With the current stage of technology and the vast pool of potential travel writers across the globe, it is critical to advertise your skills and abilities to the world. Before taking a chance on a new writer, editors will do a quick search of who you are, and what you've done in the writing world. If your blog is kept up to date with varied reviews, opinions and stories it shows a level of dedication that appeals to editors. If there is nothing there to impress them at a glance, your submissions could simply be added to the slush pile of written content that didn't make it to the next level of acceptance. Blogging is an immediate profile boost that can fit within any budget. It gives you an opportunity to practice your writing, perfect your writing, and get feedback on your writing.
The networking platform that grows from developing your profile, can also introduce you to your competitors. Having a better understanding of content variation is critical as you get closer to approaching editors.
Learn About Your Market
Speak to any editor and there's nothing that annoys them more than timewasters. Those writers that submit pieces that have already been featured in the magazine, or cover subject matter not relevant to their readership. Even worse, is submitting anything contrary to the submission guidelines that most websites and publications post to help filter out the timewasters. So stick to the word count, study the writing style of other contributing writers, and research your market.
Creating content that will inspire readers to make real travel plans can turn an average writer into a trendsetter—and editors love this. Featuring future festivals and events that haven't received a lot of attention but have characteristics suitable for travellers to experience a new culture, can create a stir. As the original author of such a hot tip, you then, become an expert in the field, and even more awareness is created; more magazines are sold or a website goes viral. By scouring all levels of publications and chasing myths or rumours, writers can pick up on trends in the environment, in food delicacies or an upcoming fashion. The resources are endless; the skill to focus on the right one defines a well-rounded travel writer.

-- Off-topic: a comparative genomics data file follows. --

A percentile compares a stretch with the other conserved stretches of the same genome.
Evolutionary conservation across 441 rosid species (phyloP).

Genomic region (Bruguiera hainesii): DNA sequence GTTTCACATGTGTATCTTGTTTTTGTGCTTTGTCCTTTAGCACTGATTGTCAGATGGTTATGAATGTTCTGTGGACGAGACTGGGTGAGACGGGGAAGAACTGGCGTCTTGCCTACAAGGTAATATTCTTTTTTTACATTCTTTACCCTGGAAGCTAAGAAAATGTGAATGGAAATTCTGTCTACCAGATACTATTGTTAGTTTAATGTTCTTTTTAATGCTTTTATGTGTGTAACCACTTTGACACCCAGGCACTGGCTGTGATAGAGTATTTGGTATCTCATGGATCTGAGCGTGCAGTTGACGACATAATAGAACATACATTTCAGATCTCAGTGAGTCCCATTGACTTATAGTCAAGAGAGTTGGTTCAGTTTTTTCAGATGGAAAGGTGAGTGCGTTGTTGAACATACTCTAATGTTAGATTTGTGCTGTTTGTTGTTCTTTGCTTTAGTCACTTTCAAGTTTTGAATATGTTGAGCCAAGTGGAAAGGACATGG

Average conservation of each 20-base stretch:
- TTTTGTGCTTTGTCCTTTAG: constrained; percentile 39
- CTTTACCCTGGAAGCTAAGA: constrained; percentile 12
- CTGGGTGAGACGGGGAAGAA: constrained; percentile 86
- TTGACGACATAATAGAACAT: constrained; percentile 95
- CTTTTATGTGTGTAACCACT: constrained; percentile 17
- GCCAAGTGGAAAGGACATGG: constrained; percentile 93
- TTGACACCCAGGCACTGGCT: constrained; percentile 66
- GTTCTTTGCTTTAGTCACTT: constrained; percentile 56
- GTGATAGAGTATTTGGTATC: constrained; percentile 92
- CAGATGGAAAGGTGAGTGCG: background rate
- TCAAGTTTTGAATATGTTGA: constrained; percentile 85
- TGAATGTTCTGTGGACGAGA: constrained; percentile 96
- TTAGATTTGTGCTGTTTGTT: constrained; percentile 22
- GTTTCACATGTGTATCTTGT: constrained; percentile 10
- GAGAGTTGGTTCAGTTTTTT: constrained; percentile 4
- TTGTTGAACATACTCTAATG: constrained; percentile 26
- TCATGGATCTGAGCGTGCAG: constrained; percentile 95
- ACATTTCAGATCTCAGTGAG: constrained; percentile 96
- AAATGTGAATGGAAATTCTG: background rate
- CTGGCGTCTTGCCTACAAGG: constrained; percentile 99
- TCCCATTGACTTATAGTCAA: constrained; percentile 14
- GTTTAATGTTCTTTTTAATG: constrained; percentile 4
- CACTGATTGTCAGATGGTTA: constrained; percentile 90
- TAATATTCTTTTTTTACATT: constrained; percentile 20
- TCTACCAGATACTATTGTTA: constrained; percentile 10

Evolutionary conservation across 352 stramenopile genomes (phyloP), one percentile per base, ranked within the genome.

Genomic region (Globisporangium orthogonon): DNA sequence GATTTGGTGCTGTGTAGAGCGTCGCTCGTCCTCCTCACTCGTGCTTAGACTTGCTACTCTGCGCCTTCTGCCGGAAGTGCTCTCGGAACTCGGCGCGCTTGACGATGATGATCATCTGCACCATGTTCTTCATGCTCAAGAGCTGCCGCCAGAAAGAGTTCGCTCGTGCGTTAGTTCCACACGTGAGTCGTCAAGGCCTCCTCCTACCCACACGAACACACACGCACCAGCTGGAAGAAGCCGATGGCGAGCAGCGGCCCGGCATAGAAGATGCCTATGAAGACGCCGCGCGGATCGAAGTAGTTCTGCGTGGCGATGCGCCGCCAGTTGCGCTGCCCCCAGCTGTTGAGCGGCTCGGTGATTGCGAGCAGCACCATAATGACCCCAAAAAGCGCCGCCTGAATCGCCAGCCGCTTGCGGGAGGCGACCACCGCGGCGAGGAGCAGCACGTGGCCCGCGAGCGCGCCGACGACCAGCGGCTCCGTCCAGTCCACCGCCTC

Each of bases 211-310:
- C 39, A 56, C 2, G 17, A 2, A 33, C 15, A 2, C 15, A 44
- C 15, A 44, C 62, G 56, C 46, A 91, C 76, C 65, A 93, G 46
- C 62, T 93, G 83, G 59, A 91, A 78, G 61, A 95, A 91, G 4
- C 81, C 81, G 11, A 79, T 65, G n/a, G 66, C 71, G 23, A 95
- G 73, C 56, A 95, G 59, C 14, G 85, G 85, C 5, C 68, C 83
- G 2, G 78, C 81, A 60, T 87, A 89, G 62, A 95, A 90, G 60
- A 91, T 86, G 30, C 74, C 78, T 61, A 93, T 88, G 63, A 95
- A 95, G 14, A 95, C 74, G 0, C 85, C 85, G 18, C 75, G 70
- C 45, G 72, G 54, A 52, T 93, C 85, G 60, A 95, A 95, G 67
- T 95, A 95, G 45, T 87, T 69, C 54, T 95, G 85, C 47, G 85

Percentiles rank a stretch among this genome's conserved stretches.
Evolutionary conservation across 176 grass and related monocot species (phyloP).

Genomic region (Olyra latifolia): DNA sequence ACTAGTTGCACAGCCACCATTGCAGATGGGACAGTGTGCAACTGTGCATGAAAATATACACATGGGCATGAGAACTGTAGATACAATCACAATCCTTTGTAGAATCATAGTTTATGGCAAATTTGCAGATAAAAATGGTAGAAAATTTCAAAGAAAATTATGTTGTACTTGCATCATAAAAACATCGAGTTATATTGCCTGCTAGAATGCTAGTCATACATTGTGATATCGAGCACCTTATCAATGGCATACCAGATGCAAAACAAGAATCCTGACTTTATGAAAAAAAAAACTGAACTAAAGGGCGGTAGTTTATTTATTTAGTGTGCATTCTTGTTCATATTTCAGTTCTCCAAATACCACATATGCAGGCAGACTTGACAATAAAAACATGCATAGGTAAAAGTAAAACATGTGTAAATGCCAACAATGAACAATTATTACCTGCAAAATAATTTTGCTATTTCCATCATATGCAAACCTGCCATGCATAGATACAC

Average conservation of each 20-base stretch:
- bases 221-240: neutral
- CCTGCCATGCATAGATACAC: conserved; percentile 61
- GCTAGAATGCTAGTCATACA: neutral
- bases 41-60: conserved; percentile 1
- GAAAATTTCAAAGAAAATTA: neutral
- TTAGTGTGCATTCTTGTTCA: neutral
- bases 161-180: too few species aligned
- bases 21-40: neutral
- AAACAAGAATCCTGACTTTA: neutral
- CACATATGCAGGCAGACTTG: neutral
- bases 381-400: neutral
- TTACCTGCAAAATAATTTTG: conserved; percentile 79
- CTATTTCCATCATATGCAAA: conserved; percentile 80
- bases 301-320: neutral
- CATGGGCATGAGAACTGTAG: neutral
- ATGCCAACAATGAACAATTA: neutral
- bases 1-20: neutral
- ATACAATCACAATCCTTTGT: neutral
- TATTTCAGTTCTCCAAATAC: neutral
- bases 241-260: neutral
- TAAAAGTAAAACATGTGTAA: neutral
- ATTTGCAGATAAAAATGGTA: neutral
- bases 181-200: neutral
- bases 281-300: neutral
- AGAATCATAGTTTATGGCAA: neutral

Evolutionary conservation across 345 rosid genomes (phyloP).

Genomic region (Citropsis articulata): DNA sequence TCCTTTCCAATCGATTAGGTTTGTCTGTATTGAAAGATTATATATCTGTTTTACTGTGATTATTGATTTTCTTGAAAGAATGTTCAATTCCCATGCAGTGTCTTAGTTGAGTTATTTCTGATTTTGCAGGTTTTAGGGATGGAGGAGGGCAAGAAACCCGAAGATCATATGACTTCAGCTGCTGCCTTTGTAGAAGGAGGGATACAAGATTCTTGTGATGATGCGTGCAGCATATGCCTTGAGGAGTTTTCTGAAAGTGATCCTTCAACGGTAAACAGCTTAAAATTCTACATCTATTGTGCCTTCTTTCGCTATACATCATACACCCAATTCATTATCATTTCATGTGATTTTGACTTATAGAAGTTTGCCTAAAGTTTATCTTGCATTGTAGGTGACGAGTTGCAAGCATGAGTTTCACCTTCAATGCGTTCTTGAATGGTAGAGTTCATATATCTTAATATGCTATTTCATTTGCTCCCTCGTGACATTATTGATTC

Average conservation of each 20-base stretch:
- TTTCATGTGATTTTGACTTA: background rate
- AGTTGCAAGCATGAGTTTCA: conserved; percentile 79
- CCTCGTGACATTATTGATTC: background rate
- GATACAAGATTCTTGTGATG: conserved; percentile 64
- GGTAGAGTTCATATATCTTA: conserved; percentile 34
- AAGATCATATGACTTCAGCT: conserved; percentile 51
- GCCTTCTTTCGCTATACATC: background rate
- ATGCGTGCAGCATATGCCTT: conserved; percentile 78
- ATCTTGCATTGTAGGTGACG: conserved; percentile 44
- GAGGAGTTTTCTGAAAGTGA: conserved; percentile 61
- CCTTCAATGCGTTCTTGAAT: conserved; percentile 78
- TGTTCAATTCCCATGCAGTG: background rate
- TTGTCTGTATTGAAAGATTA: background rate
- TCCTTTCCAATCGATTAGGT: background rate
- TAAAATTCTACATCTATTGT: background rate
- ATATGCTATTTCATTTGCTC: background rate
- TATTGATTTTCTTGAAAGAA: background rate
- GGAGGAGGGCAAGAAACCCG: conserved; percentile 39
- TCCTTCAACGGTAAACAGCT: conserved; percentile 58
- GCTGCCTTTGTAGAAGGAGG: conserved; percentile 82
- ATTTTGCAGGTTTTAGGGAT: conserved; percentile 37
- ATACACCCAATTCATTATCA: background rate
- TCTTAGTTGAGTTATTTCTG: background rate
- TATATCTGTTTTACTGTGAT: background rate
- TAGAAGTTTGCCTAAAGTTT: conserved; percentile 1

Pitching Your Ideas
New writers often approach the industry backwards; by writing the article first, there is no negotiable area. The pitch needs to summarize the piece, highlighting the tagline. If the editor cannot see easy options past a poor pitch, they are not likely to coach you along. Pitches need to be short and sweet, and there is certainly no harm in pitching several different angles from the same trip. Most full-time travel writers need to get a minimum of five articles per trip to make a journey worthwhile—but all pieces will have a different focus based on who they are written for.
Persist and Follow Up
Last but not least is the tip that every writer needs to hear and repeat daily. Approaching any new career or industry never happens overnight. If you don't give up your day job, and see the form of creating new travel articles as your own pleasure, you'll keep smiling past the rejection letters and lack of responses. Be sure to dedicate a couple of hours every day to simply writing and building your writing network. Put together a calendar of submission and contest deadlines in addition to editorial deadlines, and you can keep motivating yourself by working under pressure.
By staying on top of deadlines and establishing good relationships with others in the industry, you are sure to be known as an established travel writer. For myself, I have often found the balance of promoting myself in multiple careers a bit of a tight-rope—but at the end of the day, it's been a joy to see the world and spread the word!
Fiona Scott has been in and out of the freelance travel writing world for the last ten years.
As globe-trotting has remained the constant passion in her life, the pay-cheques she has received for writing are viewed as a bonus to put towards the next trip. Fiona's blog "Babe with a Backpack" has gained international recognition and triggered guest appearances as a travel expert for single women.